What Are Your Reasons? : Remembering Why You Persevere

Maybe it’s the dull day, maybe it’s a lot of other things, but I’ve been feeling pretty down about my writing lately, which led me to go back to my list. I think most of us – no matter what goal we strive for and continue to fight to achieve – sometimes feel like the battle is all up hill for too long, and you’re somewhere near the bottom, stuck in the mud (or maybe that’s just me, who knows). Anyway, what helps – and the advice I’ve seen for most long-term goals whether weight-loss or publication dreams – is to make yourself a list of all the reasons you can’t quit. Or if you like, perhaps it’s a list of why you started on the path to your goal. Whatever the case, it becomes a list of why you can’t quit. If the quest for the same goal continues on for a very long time, I imagine some of the reasons may change, or perhaps no longer apply, but they’re still important.

I thought today – since I was looking at it – I’d share my list, perhaps to inspire you to start one of your own. It’s easier than you think, since I’m only asking for ten reasons to start with (if you want to move up to twenty or fifty, bravo, and keep at it). But for now, let’s start with ten. If you’re in the down-swing of mud-slogging, than it may feel pretty hard coming up with any reasons not to quit. So, here’s how to anyway. Start with the title: Ten Reasons Why I Can’t Quit …. [insert your goal – mine was writing]. Then number the page 1 to 10. Then start filling in each number. Allow yourself the freedom of “stupid” or “obvious” reasons – especially for the first few. Just because they’re obvious doesn’t make them bad, and you can replace them later if you come up with something better. But, just fill in those 10. Okay, get started, I’ll wait ….

Okay, did you do it? Do you have your 10? Sign and date it on the bottom – it’s helpful sometimes to know when you last needed this list, and how current it is. Now either post or put it somewhere you can find and refer to easily. Especially on the hard days. And remember, not every day will be a hard day – there are always better ones ahead. And use your ten reasons to keep you strong, or at least keep you pushing along even on the days you are stuck in the mud at the bottom of the hill.

Here are my ten, completed just as I suggested you do yours.

Ten Reasons I Can’t Quit Writing

 

  1. Writing is a part of me. I wouldn’t feel complete or satisfied without it.
  2. Only those who don’t quit, who persevere, can succeed.
  3. It’s my dream to be published, to have readers other than just a close few.
  4. I want to make money doing what I love.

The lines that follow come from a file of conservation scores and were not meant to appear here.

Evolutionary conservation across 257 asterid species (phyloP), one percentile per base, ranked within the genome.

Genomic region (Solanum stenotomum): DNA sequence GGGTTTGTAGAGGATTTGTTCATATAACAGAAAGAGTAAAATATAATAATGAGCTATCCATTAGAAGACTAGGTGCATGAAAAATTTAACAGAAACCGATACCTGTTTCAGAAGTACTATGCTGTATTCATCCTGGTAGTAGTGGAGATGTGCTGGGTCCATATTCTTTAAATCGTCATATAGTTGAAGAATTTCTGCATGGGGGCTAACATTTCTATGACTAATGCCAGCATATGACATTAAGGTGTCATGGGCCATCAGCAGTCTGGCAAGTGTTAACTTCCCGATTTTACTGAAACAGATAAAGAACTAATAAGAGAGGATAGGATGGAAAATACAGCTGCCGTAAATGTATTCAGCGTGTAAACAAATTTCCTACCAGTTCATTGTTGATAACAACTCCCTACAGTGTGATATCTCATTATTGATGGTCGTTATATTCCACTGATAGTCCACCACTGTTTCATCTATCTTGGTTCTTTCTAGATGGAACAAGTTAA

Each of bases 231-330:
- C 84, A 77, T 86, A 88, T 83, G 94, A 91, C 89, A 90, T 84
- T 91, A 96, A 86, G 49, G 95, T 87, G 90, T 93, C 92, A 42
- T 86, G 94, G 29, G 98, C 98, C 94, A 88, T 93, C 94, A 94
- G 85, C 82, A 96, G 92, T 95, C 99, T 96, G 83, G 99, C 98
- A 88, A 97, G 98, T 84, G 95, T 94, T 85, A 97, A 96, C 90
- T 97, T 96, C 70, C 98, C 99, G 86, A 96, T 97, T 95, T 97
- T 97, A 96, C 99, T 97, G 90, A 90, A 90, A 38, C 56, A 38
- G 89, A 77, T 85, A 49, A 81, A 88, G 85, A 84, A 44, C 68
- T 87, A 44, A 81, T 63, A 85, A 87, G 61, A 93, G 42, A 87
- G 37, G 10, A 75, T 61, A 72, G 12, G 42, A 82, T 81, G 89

5. I want to be an example to my children that you can follow your dreams and passion, and succeed: you don’t have to compromise.
  6. I want to be an example to my children of the merits of patience and perseverance (and that there is reward after all the hard parts.)
  7. I want to tell my stories, and I want my voice to be heard.
  8. I want to prove to myself and to those who have supported me that I can stick it out, I can be true to myself, AND I can succeed – and they can, too.
  9. My stories and my vision are unique, and deserve to be shared and showcased.
  10. I want to be one of the few. The few writers who persevere and succeed; the few people who follow their dreams and inner passion; the few people who don’t sell-out or compromise their lives.

–          S.C. Chalmers, August 14, 2011

What are your goals? What are your reasons? Is there a general theme to them? What does it say about you – I showed you mine, so what about you? Please comment below.

Thanks for reading, and have a great week.

Are You A Control Freak? How to move past the Illusion of Control

I am a control freak. It’s why I don’t like getting drunk, I follow the rules, and I expect others to as well. It’s why I love order and discipline in the world, even while I’d rather sometimes that it was my rules everyone followed. And it is why I have my very own “bwahahahaha” evil villain laugh on the off-chance I become supreme ruler of the world: I’m prepared.

But, I am also a writer and someone who loves the sometimes random, unexpected places creativity can take us. It’s why I love dying silk and hand-painting wool, because despite what our desires may have been, we sometimes get something else entirely, and it is still beautiful, perhaps more so because it is unexpected, unplanned. It’s this same creativity and freedom that I love in my writing (sometimes), when the characters and the plot take you somewhere you hadn’t planned on, but it’s so much better.